Building a good credit score depends on not one but many things, and today we would be talking about them in this post. A credit score scale usually measures between 300-900, where anyone above 750 is considered good and highly creditworthy.
The lucrative interest rate on loans advertised by banks and NBFCs are usually meant for creditworthy customers.
So check these pointers below to see what actually adds up in the formation of your credit report.
One of the most crucial and weighted factors in determining your credit score. Your history of making timely/untimely payments towards your debit/credit matters heavily, as it shows how trustworthy you are as a borrower.
How responsible and disciplined you’ve been with your payments towards credit cards, home loans etc.
This enables the new lender to assess sort of your payback nature. And the better it is, the better chances you have to secure a debt or credit at the best possible interest rate.
In short, it means that crossing the payment due date could cost you a decline in your credit score.
This point does not contribute to your credit score as much as the two points above, but it still contributes a considerable chunk to your credit score. So it basically says what exactly is the age of your credit history. The longer your credit history, the better it gives an idea about you as a borrower. And if the age of credit history is considerably longer with zero default on repayments, then you are the starry-eyed human every bank/NBFC wants to lend to.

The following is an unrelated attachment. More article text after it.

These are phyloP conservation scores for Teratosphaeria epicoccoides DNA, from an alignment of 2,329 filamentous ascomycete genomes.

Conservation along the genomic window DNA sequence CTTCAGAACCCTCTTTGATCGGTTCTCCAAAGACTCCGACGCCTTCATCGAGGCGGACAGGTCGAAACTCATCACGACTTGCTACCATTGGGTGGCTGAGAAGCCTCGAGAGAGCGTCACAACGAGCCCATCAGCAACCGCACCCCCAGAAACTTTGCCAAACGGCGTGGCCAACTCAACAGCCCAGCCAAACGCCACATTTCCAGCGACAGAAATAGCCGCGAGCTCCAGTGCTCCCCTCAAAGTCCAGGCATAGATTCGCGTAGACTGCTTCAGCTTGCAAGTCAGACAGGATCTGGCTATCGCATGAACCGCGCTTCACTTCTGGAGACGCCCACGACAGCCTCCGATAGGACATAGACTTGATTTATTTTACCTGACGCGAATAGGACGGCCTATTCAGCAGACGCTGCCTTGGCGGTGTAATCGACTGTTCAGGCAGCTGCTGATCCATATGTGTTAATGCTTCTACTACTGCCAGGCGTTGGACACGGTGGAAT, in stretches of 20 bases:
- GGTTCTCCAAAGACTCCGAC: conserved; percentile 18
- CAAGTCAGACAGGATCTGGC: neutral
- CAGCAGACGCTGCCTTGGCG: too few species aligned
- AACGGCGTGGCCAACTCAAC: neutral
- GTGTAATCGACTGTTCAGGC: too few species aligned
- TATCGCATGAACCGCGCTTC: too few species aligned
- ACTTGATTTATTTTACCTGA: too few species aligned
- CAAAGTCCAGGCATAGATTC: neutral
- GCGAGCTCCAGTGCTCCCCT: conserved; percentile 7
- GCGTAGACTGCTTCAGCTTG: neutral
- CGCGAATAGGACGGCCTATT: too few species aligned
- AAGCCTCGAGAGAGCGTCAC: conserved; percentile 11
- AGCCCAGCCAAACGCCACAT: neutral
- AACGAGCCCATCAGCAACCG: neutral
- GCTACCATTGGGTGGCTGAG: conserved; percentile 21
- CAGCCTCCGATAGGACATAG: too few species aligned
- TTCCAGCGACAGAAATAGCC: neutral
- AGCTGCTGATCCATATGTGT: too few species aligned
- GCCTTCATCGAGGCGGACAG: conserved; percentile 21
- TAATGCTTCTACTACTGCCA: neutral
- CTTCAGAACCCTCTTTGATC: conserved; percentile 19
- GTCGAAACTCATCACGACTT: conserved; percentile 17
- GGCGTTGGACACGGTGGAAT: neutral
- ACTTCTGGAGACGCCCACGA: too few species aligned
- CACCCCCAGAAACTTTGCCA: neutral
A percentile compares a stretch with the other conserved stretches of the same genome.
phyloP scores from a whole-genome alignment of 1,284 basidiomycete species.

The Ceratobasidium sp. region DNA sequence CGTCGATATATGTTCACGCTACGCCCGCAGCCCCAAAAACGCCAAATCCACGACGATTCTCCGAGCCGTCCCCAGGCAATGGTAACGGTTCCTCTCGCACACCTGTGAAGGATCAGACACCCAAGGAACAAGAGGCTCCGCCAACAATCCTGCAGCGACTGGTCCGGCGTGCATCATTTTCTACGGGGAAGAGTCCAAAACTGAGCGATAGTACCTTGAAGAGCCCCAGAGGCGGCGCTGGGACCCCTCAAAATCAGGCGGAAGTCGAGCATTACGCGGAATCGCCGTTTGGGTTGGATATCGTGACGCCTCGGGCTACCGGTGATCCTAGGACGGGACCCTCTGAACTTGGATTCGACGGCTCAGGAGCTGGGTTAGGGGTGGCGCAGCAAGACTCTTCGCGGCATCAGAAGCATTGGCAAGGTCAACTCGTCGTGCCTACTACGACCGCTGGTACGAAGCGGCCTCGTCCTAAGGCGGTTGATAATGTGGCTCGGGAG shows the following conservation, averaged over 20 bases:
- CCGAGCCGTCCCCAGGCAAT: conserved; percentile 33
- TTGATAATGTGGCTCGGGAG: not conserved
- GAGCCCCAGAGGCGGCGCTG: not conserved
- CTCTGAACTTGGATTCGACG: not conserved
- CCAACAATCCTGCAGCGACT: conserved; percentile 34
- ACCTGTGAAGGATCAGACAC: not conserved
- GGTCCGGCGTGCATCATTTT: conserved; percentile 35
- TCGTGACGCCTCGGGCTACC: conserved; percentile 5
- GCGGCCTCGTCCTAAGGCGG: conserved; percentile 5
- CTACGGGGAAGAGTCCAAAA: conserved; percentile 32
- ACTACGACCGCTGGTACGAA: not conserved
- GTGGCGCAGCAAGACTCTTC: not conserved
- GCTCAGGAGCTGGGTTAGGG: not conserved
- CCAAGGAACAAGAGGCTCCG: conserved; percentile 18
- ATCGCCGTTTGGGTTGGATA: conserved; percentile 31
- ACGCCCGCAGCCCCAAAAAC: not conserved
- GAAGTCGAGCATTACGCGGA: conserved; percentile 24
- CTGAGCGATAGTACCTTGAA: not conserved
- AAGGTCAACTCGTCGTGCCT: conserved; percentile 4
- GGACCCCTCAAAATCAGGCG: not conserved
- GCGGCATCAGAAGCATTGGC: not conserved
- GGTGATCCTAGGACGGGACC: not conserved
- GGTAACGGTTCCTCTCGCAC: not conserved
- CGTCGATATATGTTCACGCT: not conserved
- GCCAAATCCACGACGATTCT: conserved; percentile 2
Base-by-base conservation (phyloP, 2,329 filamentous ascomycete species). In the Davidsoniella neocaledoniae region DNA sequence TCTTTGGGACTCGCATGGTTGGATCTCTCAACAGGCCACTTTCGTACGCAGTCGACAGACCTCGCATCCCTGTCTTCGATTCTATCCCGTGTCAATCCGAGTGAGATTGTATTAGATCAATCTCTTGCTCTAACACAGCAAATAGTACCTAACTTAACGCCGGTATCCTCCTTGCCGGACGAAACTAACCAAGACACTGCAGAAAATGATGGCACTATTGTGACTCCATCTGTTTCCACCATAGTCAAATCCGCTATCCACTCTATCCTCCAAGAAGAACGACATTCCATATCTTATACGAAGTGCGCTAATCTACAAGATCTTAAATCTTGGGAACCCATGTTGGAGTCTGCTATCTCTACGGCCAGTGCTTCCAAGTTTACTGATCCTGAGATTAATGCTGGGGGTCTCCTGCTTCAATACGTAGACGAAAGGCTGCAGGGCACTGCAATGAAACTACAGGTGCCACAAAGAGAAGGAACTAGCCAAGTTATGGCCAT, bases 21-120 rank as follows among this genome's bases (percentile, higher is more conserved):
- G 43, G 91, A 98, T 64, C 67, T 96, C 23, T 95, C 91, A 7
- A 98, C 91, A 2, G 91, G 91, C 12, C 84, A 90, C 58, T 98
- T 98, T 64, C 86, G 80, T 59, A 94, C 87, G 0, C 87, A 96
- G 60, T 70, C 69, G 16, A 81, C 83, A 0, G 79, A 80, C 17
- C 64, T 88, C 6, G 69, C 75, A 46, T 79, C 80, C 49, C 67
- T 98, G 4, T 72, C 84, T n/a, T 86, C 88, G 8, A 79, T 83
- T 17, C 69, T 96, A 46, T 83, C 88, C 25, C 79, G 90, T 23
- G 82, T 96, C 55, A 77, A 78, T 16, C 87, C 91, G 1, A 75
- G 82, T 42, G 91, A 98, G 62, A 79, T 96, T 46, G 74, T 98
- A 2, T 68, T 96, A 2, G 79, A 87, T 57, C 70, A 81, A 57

Hence using a credit card responsibly for securing a cheap loan 5-10 years in future, is a technique which could actually help.
A healthy credit habit will contribute to your credit score. Credit bureaus simply assess the types of credits experienced by you, and it includes both, secured loans (like a car loan, a home loan etc), and unsecured loans(personal loan, credit card etc). And if you have had a responsible credit history with both secured and unsecured loans, then you are more likely to have a good credit score.
A lot of people are not able to secure a debt or credit card in their first application itself, hence they apply multiple times. This is called a hard enquiry, where a customer applies multiple times for cards, loans, etc., within a short span of time. And too many hard enquiries can significantly pull down your credit score. Least to say, the more desperate you look to these institutions, the more you position yourself as a ‘risky’ customer.
Pay your bills/EMIs time and utilise your credit channels effectively. If you’re a responsible borrower, your credit score is bound to be good, if not great. So, follow best financial practices at all times to keep your credit score in check.
Before you go…